The Frank G. and Jean M. Chesley Lectureship
Biography of Chesley Lecturer:
Radia Perlman's work has had a profound impact on how computer networks work today. It enables huge networks, like the Internet, to be robust, scalable, and largely self-managing. Her technology also transformed Ethernet from a technology that could support a few hundred nodes within a building, into a technology that could support networks of hundreds of thousands of nodes. She has also made important contributions in network security, including robustness despite malicious trusted participants, assured delete, key management for data at rest encryption, distributed denial of service defense, and user authentication. She is currently a Fellow at Dell EMC, and has taught as adjunct faculty at MIT, Harvard, and University of Washington. She wrote the textbook 'Interconnections', and co-wrote the textbook 'Network Security'. She holds over 100 issued patents. She has received numerous awards including induction into the Inventor Hall of Fame, lifetime achievement awards from ACM's SIGCOMM and Usenix, election to National Academy of Engineering, induction into the Internet Hall of Fame, and an honorary doctorate from KTH. She has a PhD in Computer Science from MIT.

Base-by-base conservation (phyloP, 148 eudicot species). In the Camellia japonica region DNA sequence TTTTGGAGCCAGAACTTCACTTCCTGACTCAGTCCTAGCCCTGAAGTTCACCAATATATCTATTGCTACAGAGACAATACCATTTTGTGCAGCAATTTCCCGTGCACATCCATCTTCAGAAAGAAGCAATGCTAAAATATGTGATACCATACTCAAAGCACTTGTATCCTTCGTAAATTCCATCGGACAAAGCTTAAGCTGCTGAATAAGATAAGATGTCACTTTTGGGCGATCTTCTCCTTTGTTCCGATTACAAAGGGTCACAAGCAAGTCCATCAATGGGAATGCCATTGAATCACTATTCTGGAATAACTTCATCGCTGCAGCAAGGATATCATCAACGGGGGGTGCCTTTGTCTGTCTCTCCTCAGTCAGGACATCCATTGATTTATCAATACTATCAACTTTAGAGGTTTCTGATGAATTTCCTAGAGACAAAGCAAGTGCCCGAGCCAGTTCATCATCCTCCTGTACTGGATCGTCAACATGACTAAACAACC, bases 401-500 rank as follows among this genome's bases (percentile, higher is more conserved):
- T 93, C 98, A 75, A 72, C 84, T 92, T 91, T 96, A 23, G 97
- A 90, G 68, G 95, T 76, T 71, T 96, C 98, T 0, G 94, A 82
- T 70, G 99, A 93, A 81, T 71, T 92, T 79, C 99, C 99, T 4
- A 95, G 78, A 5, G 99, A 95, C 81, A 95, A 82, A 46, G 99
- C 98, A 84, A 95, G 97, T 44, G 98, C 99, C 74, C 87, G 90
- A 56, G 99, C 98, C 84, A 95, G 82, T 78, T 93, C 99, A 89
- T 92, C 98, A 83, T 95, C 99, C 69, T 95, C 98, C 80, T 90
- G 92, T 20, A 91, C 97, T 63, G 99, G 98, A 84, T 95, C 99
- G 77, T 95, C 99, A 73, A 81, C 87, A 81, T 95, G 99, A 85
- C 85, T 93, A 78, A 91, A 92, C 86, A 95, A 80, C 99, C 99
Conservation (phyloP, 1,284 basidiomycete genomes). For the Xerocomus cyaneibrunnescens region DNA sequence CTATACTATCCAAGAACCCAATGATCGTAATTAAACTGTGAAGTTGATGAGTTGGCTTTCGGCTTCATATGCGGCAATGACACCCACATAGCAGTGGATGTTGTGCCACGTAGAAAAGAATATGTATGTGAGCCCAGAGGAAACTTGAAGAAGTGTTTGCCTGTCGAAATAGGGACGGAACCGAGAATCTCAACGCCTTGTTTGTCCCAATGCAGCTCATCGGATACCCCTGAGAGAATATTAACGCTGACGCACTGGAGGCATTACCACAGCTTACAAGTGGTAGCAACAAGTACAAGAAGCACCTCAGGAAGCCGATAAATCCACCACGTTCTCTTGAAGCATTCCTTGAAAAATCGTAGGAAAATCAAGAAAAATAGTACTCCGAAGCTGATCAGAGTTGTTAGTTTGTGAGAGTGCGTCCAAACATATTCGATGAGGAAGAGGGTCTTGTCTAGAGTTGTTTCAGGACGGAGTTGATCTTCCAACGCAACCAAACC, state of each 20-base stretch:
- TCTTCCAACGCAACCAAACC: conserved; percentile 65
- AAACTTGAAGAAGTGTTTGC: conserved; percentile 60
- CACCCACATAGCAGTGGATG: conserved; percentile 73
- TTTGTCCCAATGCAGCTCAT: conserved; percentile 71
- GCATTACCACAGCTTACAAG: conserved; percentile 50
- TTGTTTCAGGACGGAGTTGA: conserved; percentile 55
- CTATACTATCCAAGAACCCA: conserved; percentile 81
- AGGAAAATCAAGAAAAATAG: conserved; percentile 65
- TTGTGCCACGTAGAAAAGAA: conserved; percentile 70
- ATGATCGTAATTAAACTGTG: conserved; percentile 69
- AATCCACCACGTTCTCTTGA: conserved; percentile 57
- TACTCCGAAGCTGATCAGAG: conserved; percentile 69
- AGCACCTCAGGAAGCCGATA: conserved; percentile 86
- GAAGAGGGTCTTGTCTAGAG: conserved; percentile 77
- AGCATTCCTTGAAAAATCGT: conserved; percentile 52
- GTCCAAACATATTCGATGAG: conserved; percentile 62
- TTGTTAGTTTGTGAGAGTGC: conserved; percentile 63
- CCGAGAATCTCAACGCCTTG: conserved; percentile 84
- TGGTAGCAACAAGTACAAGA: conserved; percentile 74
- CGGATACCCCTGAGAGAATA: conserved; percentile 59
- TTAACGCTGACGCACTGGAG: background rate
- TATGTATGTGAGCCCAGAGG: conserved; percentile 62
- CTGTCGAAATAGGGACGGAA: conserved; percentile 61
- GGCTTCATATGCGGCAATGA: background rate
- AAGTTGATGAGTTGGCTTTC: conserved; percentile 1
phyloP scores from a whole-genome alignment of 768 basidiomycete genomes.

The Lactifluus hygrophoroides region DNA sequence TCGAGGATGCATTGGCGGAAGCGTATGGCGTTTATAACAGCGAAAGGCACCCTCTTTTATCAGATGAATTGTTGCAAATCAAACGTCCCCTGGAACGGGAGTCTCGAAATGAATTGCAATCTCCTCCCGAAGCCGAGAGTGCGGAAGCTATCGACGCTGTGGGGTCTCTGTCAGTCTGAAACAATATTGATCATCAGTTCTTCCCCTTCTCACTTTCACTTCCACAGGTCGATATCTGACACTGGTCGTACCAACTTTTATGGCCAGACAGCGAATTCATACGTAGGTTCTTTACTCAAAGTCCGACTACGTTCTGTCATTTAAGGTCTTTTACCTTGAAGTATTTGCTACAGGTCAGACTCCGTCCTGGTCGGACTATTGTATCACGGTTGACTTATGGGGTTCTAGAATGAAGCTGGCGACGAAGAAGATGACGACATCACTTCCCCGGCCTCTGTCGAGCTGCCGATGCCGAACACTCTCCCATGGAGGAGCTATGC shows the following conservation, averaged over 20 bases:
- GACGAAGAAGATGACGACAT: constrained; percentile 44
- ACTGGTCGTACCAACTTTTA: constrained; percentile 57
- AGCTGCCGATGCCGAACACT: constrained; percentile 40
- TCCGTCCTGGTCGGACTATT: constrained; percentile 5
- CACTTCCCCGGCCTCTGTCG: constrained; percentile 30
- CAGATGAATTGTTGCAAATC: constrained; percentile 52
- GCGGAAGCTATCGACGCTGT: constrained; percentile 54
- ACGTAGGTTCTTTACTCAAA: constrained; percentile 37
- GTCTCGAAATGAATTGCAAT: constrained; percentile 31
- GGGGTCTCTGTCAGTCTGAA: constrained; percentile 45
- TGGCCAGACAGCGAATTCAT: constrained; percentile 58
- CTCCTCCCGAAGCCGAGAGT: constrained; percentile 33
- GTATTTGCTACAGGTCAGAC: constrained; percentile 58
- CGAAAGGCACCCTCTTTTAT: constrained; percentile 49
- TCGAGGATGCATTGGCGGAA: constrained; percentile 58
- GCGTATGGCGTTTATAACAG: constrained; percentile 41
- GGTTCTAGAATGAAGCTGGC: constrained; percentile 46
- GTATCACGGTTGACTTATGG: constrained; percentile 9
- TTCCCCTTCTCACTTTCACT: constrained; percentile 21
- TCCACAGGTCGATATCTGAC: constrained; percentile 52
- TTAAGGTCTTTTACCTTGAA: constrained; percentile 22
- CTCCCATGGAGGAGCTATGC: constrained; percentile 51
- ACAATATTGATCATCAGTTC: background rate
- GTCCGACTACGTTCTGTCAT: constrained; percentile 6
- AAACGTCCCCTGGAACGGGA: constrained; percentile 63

How does Bob know he's talking to Alice, when talking across a network? (Or, more concretely, how does your browser know that it's talking to the real Wells Fargo when doing your banking, or the real amazon.com when you're paying for books with a credit card?) There are various deployed schemes, and we'll compare the security implications of schemes based on public keys, secret keys, and bearer tokens. These schemes involve trusted third parties that will somehow vouch for Alice. Although simple in theory, we'll explore issues such as chains of trust. Who should the third party be? How would it know enough about Alice to vouch for her to Bob? Why should Bob trust the third party to vouch for Bob?